After two poor starts to begin the season, Justin Masterson and Josh Tomlin turned in excellent performances against two of the better lineups in the league.
Tomlin was somewhat less than decent in his first stint with the Indians, going at least five innings in every start but giving up a 85 ERA+ in 73 innings. But he impressed the Indians this spring, and that form carried over into at least his first start. Facing one of the more patient lineups in baseball, Tomlin never seemed to give in. Over seven innings, he gave up just three hits, only one of which was an extra-base hit.
Compared to the first three right-handers in the rotation, Tomlin's physical gifts aren't impressive. He's listed at 6'1", rather short for a right-handed pitcher, and his fastball usually sits around 90 mph. But it looks like he has good command of four pitches (fastball, cut fastball, curve, change), and that can overcome a lot of other failings. Tomlin shouldn't have been a surprise to Boston, as he also pitched well against the Sawx last August 5 (7.0 IP, 4 H, 4 ER). The second time around facing a good team is a key test for pitchers without overwhelming stuff, and Tomlin passed that exam tonight.
|Highest WPA||Lowest WPA|
|Josh Tomlin||.273||Shin-Soo Choo||-.116|
|Jack Hannahan||.108||Matt LaPorta||-.063|
Josh Beckett also made his first start of the season, and his first start against the Indians since inciting a brawl last August 3. Beckett's fastball isn't good enough to throw by hitters in the middle of the plate, and he threw a lot more off-speed stuff than I'm accustomed to seeing. He had trouble putting away a lot of Tribe hitters, and his pitch count piled up through the first couple of innings. He was out of gas by the end of the fifth, having worked very hard to limit the damage to three runs on five hits. If MLB is serious about speeding up the game, they should start with pitchers like Beckett; with runners on, he brought the game to a crawl.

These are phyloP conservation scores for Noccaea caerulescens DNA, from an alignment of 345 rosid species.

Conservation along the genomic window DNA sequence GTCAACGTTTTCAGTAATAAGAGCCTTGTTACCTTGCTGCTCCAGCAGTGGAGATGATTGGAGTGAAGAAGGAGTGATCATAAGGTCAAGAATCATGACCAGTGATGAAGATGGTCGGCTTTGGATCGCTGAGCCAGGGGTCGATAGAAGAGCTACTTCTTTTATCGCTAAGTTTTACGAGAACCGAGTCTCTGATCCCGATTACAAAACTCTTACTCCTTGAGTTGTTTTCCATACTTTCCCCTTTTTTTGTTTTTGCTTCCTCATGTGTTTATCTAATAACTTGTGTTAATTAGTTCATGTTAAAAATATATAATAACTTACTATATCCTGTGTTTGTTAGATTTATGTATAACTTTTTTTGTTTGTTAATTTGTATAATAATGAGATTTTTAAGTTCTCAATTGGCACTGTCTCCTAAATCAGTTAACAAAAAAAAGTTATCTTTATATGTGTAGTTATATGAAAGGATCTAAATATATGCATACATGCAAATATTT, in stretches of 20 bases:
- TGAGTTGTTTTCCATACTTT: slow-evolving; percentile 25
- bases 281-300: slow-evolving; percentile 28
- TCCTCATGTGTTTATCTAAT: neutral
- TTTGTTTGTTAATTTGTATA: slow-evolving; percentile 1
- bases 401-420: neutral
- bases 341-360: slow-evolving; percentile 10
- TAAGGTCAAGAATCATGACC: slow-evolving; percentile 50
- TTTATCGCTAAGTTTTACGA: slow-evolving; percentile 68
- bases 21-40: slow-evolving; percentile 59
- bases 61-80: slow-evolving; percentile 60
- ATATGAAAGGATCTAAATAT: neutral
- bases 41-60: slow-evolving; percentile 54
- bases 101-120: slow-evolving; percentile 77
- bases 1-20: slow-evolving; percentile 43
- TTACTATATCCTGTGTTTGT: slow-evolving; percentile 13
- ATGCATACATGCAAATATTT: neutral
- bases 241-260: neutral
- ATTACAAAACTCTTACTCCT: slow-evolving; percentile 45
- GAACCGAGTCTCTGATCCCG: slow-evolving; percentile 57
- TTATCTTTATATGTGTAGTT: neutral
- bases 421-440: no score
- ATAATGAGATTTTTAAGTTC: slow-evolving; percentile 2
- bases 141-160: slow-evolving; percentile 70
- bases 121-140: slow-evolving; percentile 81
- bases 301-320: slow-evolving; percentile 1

Travis Hafner's bat speed looks as quick as in his prime. The book on Hafner in recent years is to throw the fastball past him inside. That hasn't worked early this season; he's getting the bat head out in front of those inside pitches and pulling them. It is Shin-Soo Choo who looks slow at the plate, not Hafner.
Tony Sipp was impressive in his inning of relief, making quick work of the bottom of Boston's order. Chris Perez, after not getting the call against Dustin Pedroia, faced David Ortiz as the go-ahead run in the bottom of the ninth, but Ortiz lined out to Austin Kearns to end the game.
Next Up: Boston, 7:05 p.m.